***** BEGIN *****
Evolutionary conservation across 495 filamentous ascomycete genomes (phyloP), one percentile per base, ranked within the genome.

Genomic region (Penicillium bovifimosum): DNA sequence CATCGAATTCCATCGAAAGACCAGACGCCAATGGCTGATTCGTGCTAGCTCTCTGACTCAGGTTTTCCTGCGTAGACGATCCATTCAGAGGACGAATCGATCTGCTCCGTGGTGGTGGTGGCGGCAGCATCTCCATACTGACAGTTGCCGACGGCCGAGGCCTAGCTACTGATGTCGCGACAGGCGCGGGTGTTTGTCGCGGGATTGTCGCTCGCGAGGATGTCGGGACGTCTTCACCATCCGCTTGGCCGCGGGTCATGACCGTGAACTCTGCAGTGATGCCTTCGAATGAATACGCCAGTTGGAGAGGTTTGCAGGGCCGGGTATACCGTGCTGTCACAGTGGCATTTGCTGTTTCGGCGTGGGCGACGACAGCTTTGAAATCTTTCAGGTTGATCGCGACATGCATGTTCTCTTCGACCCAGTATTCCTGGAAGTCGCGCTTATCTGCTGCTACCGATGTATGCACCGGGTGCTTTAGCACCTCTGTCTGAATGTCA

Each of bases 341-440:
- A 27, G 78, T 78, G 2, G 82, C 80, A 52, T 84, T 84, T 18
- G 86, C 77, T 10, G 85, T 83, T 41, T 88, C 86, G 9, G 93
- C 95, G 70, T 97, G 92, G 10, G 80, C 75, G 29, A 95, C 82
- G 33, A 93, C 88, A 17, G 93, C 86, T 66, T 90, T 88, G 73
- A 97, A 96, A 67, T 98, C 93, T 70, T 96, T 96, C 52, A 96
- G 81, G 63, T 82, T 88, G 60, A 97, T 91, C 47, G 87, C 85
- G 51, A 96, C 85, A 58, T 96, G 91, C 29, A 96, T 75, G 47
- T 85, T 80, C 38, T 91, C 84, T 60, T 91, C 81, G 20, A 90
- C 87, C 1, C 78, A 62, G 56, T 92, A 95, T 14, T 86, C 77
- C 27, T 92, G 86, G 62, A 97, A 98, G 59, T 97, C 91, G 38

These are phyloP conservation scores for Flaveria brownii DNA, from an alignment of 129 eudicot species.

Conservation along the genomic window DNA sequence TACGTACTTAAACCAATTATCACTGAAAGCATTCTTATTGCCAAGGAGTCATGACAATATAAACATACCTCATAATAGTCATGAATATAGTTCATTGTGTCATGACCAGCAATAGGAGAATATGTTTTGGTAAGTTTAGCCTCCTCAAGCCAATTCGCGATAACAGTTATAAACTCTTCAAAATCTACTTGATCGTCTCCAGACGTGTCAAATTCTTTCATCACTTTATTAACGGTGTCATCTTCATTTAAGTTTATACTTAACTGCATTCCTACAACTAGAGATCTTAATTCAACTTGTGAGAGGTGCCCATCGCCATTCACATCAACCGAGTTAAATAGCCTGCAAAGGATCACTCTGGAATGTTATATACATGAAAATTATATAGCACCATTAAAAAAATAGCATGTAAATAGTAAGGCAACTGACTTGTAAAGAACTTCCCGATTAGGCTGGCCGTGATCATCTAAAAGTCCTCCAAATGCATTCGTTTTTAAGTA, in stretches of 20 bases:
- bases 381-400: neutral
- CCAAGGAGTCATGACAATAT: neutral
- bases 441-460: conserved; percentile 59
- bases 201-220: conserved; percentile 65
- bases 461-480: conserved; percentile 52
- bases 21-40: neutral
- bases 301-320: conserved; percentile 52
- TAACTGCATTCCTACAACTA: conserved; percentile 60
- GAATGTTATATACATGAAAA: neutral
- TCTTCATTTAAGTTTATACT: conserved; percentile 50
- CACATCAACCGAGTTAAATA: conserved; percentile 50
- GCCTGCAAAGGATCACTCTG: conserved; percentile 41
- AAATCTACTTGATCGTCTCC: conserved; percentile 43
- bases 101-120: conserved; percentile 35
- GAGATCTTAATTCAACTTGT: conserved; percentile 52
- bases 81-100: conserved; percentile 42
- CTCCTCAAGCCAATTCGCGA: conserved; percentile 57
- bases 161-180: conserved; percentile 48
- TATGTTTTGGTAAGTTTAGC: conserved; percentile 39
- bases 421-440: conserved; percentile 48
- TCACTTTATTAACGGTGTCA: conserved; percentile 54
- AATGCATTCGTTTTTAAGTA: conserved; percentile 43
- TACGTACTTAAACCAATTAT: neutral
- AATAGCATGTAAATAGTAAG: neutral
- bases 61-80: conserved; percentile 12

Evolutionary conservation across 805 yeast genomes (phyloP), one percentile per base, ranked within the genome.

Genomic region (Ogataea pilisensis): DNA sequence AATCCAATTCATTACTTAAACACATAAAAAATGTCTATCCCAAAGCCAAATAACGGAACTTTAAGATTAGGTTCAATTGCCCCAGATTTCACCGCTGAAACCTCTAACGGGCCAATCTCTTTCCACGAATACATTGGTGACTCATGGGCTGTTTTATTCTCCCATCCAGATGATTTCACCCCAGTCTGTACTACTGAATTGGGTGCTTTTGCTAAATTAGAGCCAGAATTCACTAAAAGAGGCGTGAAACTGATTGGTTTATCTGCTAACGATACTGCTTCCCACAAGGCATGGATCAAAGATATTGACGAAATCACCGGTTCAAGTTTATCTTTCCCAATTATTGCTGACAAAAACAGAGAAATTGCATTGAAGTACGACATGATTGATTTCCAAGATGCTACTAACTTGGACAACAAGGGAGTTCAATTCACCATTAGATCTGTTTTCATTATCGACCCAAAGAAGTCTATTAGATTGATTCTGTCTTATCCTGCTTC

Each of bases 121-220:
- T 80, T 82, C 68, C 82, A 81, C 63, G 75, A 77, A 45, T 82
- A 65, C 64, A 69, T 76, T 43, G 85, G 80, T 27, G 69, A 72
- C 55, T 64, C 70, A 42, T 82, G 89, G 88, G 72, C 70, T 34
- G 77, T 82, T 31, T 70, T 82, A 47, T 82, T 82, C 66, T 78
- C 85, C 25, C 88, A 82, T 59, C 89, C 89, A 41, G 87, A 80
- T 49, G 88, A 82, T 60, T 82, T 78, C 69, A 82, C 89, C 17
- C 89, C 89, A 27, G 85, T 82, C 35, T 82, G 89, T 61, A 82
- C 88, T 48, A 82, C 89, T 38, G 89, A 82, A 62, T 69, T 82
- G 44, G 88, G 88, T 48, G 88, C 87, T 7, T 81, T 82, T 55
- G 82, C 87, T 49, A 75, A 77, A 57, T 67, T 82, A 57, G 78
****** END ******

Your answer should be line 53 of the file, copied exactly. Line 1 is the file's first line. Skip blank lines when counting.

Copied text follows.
- G 82, C 87, T 49, A 75, A 77, A 57, T 67, T 82, A 57, G 78